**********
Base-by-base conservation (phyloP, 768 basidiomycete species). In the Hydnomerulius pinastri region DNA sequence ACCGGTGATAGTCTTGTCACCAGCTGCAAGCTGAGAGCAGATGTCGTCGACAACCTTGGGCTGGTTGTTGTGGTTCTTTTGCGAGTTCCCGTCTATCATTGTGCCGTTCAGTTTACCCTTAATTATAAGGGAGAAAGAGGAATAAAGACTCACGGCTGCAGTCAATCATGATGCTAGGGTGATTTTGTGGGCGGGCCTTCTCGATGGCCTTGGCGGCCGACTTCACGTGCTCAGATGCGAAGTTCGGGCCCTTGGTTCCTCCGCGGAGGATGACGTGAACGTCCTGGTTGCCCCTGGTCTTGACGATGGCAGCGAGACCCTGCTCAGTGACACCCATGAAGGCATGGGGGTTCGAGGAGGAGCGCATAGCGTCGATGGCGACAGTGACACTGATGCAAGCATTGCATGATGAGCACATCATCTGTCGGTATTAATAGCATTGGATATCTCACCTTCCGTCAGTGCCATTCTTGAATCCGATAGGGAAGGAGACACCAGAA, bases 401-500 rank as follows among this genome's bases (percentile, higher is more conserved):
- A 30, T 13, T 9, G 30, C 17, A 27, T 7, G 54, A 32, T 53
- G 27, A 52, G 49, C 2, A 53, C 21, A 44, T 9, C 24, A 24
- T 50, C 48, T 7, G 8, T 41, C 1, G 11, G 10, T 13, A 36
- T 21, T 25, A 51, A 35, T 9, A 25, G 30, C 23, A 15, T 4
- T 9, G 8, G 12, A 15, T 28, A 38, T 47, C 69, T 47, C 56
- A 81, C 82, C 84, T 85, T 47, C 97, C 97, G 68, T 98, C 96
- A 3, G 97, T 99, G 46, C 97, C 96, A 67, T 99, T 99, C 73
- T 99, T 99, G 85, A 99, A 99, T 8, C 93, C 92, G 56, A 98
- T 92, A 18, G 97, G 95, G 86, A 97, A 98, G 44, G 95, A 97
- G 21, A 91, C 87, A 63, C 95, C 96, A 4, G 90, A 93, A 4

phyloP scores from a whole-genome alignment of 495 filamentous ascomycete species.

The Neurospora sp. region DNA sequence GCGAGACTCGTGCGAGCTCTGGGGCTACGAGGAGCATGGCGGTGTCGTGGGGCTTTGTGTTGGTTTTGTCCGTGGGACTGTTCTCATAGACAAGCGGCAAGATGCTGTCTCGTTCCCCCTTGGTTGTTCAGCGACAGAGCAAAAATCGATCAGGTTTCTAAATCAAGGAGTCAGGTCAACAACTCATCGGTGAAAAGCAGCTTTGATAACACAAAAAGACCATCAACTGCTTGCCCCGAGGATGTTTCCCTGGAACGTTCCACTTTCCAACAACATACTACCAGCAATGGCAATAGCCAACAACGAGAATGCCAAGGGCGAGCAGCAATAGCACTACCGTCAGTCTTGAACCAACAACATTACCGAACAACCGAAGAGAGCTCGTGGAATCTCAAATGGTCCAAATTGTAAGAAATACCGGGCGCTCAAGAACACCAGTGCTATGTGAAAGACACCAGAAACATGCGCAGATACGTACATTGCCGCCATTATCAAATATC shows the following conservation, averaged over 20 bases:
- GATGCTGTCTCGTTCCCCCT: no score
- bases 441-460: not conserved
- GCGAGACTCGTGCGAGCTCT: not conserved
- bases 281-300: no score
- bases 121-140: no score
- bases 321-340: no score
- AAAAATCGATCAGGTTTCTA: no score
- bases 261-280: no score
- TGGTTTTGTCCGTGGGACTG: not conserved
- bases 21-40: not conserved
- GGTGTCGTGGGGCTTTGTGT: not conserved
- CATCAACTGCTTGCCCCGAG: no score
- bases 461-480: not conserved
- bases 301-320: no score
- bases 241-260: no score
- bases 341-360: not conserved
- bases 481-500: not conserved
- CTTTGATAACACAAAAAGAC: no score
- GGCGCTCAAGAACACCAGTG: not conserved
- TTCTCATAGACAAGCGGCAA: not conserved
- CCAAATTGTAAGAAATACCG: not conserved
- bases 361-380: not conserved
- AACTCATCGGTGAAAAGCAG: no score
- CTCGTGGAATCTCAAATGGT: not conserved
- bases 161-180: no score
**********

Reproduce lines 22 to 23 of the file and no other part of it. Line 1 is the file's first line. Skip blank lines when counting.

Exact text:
- TGGTTTTGTCCGTGGGACTG: not conserved
- bases 21-40: not conserved